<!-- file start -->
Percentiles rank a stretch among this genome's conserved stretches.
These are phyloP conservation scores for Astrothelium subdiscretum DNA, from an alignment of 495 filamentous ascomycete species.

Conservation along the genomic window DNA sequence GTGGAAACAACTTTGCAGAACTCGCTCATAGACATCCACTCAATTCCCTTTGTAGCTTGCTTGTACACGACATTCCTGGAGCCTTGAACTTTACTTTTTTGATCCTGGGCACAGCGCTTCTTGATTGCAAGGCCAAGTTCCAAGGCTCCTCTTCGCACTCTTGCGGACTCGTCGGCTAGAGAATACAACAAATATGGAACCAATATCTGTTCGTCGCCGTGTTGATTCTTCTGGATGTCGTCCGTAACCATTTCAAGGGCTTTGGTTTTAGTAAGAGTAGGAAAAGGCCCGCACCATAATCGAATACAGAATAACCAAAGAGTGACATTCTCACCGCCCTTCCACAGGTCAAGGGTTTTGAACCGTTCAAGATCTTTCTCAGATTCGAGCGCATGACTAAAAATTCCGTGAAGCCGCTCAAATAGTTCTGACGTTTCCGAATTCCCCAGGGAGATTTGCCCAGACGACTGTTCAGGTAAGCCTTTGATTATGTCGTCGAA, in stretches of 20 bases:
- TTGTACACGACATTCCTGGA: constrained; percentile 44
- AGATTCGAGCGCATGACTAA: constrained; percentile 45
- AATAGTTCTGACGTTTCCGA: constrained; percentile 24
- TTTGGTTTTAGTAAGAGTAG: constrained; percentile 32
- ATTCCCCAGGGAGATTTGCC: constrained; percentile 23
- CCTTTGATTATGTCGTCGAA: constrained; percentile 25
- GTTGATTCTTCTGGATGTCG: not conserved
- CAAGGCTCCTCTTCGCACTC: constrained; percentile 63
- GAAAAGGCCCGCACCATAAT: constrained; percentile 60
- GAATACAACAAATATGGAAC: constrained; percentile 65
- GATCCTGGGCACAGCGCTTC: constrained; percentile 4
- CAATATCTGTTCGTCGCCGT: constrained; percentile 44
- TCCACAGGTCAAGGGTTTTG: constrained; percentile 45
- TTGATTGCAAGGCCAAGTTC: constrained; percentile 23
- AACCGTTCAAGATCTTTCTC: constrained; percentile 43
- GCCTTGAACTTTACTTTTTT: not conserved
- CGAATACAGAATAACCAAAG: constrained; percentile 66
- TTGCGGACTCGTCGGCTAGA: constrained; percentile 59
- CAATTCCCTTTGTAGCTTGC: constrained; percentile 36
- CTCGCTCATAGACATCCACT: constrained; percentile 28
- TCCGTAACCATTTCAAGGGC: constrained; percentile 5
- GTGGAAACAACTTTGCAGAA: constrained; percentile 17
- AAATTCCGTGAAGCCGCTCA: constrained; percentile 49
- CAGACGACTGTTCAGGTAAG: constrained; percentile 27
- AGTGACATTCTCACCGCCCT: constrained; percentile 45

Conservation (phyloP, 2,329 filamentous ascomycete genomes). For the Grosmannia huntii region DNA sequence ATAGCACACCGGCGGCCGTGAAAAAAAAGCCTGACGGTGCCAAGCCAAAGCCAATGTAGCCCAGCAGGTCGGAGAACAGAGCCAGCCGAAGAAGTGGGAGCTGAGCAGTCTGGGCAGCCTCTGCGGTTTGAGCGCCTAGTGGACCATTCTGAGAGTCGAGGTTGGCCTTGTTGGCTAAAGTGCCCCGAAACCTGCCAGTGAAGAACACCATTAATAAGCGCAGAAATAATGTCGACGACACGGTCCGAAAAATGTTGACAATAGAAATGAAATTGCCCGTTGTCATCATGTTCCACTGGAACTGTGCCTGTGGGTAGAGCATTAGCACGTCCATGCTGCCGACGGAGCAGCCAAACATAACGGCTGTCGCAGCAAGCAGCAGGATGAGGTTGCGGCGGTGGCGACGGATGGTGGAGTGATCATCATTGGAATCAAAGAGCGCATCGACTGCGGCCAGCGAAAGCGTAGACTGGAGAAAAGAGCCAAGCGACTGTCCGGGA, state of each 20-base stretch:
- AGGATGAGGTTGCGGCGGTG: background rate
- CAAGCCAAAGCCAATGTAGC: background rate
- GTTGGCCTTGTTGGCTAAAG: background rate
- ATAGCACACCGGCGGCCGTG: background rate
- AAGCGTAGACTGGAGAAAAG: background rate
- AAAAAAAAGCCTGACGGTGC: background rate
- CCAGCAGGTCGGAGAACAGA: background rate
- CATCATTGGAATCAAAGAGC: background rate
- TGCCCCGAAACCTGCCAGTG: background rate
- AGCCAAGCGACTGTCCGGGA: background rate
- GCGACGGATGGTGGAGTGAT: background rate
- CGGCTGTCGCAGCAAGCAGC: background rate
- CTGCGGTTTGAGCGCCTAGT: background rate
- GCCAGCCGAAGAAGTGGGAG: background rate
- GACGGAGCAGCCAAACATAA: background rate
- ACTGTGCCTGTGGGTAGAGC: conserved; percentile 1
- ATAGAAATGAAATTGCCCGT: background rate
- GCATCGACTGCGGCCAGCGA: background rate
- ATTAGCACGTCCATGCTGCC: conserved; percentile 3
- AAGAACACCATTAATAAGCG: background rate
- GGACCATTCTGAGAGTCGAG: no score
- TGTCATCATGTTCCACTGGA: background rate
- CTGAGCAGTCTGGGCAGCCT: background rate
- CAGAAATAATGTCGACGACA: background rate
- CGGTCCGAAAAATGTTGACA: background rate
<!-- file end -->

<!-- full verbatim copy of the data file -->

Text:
Percentiles rank a stretch among this genome's conserved stretches.
These are phyloP conservation scores for Astrothelium subdiscretum DNA, from an alignment of 495 filamentous ascomycete species.

Conservation along the genomic window DNA sequence GTGGAAACAACTTTGCAGAACTCGCTCATAGACATCCACTCAATTCCCTTTGTAGCTTGCTTGTACACGACATTCCTGGAGCCTTGAACTTTACTTTTTTGATCCTGGGCACAGCGCTTCTTGATTGCAAGGCCAAGTTCCAAGGCTCCTCTTCGCACTCTTGCGGACTCGTCGGCTAGAGAATACAACAAATATGGAACCAATATCTGTTCGTCGCCGTGTTGATTCTTCTGGATGTCGTCCGTAACCATTTCAAGGGCTTTGGTTTTAGTAAGAGTAGGAAAAGGCCCGCACCATAATCGAATACAGAATAACCAAAGAGTGACATTCTCACCGCCCTTCCACAGGTCAAGGGTTTTGAACCGTTCAAGATCTTTCTCAGATTCGAGCGCATGACTAAAAATTCCGTGAAGCCGCTCAAATAGTTCTGACGTTTCCGAATTCCCCAGGGAGATTTGCCCAGACGACTGTTCAGGTAAGCCTTTGATTATGTCGTCGAA, in stretches of 20 bases:
- TTGTACACGACATTCCTGGA: constrained; percentile 44
- AGATTCGAGCGCATGACTAA: constrained; percentile 45
- AATAGTTCTGACGTTTCCGA: constrained; percentile 24
- TTTGGTTTTAGTAAGAGTAG: constrained; percentile 32
- ATTCCCCAGGGAGATTTGCC: constrained; percentile 23
- CCTTTGATTATGTCGTCGAA: constrained; percentile 25
- GTTGATTCTTCTGGATGTCG: not conserved
- CAAGGCTCCTCTTCGCACTC: constrained; percentile 63
- GAAAAGGCCCGCACCATAAT: constrained; percentile 60
- GAATACAACAAATATGGAAC: constrained; percentile 65
- GATCCTGGGCACAGCGCTTC: constrained; percentile 4
- CAATATCTGTTCGTCGCCGT: constrained; percentile 44
- TCCACAGGTCAAGGGTTTTG: constrained; percentile 45
- TTGATTGCAAGGCCAAGTTC: constrained; percentile 23
- AACCGTTCAAGATCTTTCTC: constrained; percentile 43
- GCCTTGAACTTTACTTTTTT: not conserved
- CGAATACAGAATAACCAAAG: constrained; percentile 66
- TTGCGGACTCGTCGGCTAGA: constrained; percentile 59
- CAATTCCCTTTGTAGCTTGC: constrained; percentile 36
- CTCGCTCATAGACATCCACT: constrained; percentile 28
- TCCGTAACCATTTCAAGGGC: constrained; percentile 5
- GTGGAAACAACTTTGCAGAA: constrained; percentile 17
- AAATTCCGTGAAGCCGCTCA: constrained; percentile 49
- CAGACGACTGTTCAGGTAAG: constrained; percentile 27
- AGTGACATTCTCACCGCCCT: constrained; percentile 45

Conservation (phyloP, 2,329 filamentous ascomycete genomes). For the Grosmannia huntii region DNA sequence ATAGCACACCGGCGGCCGTGAAAAAAAAGCCTGACGGTGCCAAGCCAAAGCCAATGTAGCCCAGCAGGTCGGAGAACAGAGCCAGCCGAAGAAGTGGGAGCTGAGCAGTCTGGGCAGCCTCTGCGGTTTGAGCGCCTAGTGGACCATTCTGAGAGTCGAGGTTGGCCTTGTTGGCTAAAGTGCCCCGAAACCTGCCAGTGAAGAACACCATTAATAAGCGCAGAAATAATGTCGACGACACGGTCCGAAAAATGTTGACAATAGAAATGAAATTGCCCGTTGTCATCATGTTCCACTGGAACTGTGCCTGTGGGTAGAGCATTAGCACGTCCATGCTGCCGACGGAGCAGCCAAACATAACGGCTGTCGCAGCAAGCAGCAGGATGAGGTTGCGGCGGTGGCGACGGATGGTGGAGTGATCATCATTGGAATCAAAGAGCGCATCGACTGCGGCCAGCGAAAGCGTAGACTGGAGAAAAGAGCCAAGCGACTGTCCGGGA, state of each 20-base stretch:
- AGGATGAGGTTGCGGCGGTG: background rate
- CAAGCCAAAGCCAATGTAGC: background rate
- GTTGGCCTTGTTGGCTAAAG: background rate
- ATAGCACACCGGCGGCCGTG: background rate
- AAGCGTAGACTGGAGAAAAG: background rate
- AAAAAAAAGCCTGACGGTGC: background rate
- CCAGCAGGTCGGAGAACAGA: background rate
- CATCATTGGAATCAAAGAGC: background rate
- TGCCCCGAAACCTGCCAGTG: background rate
- AGCCAAGCGACTGTCCGGGA: background rate
- GCGACGGATGGTGGAGTGAT: background rate
- CGGCTGTCGCAGCAAGCAGC: background rate
- CTGCGGTTTGAGCGCCTAGT: background rate
- GCCAGCCGAAGAAGTGGGAG: background rate
- GACGGAGCAGCCAAACATAA: background rate
- ACTGTGCCTGTGGGTAGAGC: conserved; percentile 1
- ATAGAAATGAAATTGCCCGT: background rate
- GCATCGACTGCGGCCAGCGA: background rate
- ATTAGCACGTCCATGCTGCC: conserved; percentile 3
- AAGAACACCATTAATAAGCG: background rate
- GGACCATTCTGAGAGTCGAG: no score
- TGTCATCATGTTCCACTGGA: background rate
- CTGAGCAGTCTGGGCAGCCT: background rate
- CAGAAATAATGTCGACGACA: background rate
- CGGTCCGAAAAATGTTGACA: background rate